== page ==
well-being over time graphic

graphic showing more unhappy emojis in 2019 than in 2009

Subjective well-being and outcomes later in life

Before looking at the relationship between outcomes at age 17 and life satisfaction at earlier ages, we wanted to understand the prevalence of symptoms of mental ill-health, self-harm and attempted suicide for different sub-groups. Our analysis showed, at age 17:

  • Females and children attracted to the same/both genders have poorer outcomes across all four measures.
  • Income was more strongly related to emotional and behavioural difficulties, and attempted suicide. A larger proportion of children in the lowest income group had poor outcomes for these two measures than those in the middle, high, and very high income groups.
  • The only significant difference between those from white/minority ethnicities was for attempted suicide. A lower proportion of children from ethnic minority backgrounds reported having attempted suicide than in the white ethnic group.

We then used Millennium Cohort Study data to look at how subjective well-being in earlier adolescence relates to responses to questions about mental ill-health, self-harm and attempted suicide at age 17.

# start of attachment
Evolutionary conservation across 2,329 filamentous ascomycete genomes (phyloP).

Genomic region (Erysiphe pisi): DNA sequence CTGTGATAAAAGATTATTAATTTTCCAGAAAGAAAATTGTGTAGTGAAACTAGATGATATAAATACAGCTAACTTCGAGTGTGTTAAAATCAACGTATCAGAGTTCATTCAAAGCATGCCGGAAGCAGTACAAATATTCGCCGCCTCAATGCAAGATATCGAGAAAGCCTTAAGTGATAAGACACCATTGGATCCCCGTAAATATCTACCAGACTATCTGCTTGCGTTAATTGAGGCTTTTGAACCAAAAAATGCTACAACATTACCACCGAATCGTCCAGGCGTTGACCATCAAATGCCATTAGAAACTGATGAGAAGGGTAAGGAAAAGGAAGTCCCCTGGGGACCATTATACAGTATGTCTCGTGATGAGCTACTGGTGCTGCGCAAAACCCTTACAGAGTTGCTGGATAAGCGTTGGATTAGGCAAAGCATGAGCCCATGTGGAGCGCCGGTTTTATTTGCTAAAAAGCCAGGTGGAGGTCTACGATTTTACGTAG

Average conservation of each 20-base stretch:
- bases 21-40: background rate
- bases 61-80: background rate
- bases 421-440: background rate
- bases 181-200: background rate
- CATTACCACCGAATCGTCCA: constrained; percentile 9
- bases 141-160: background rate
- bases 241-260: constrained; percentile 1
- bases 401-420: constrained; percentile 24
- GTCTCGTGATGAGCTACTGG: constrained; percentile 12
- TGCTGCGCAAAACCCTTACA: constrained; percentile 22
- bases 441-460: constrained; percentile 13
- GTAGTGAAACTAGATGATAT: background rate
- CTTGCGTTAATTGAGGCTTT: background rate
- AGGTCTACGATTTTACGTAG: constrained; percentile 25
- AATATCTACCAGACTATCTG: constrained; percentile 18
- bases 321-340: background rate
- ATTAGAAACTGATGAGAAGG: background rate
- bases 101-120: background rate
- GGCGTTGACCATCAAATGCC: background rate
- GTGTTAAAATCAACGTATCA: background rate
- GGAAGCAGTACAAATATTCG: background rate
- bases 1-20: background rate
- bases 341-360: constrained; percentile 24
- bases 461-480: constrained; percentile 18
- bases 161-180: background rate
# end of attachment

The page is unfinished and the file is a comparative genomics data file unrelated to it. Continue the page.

Does children’s subjective well-being at earlier ages predict outcomes at age 17?

Negative mental health outcomes at age 17 vary by demographic characteristics. Even when taking these personal characteristics into account, young people with lower life satisfaction scores at age 14 were significantly more likely to have poorer scores across mental health measures at age 17.

The practical implication of these findings is that there may be value in regularly monitoring children’s responses to the single life satisfaction measure to identify those children who need support with other issues in earlier adolescence. Working with this group to address issues known to be linked to low life satisfaction (e.g. supportive relationships and bullying at age 14) might have long term benefits for the mental health of these young people.

Children's experiences of Covid-19

One year on from our Life on Hold report, we wanted to revisit how children (and their parents) were feeling after having lived with the pandemic for over a year, and to ask about their key concerns for the future.

Parents’ reflections on the impact of Covid-19

Parents were asked about the impact (positive/negative) Coronavirus had had on family members.

  • Three-fifths of parents (61%) said the pandemic had had a negative impact on their children’s education and almost 2 in 5 (39%) that the child taking part in the survey was less happy with their progress with schoolwork (than before Covid-19).

Parents were asked to rate, on a scale of 0 to 10 (where 0 indicated not coping very well and 10 coping very well), how well they thought they had coped with the changes made to daily life because of the Coronavirus pandemic.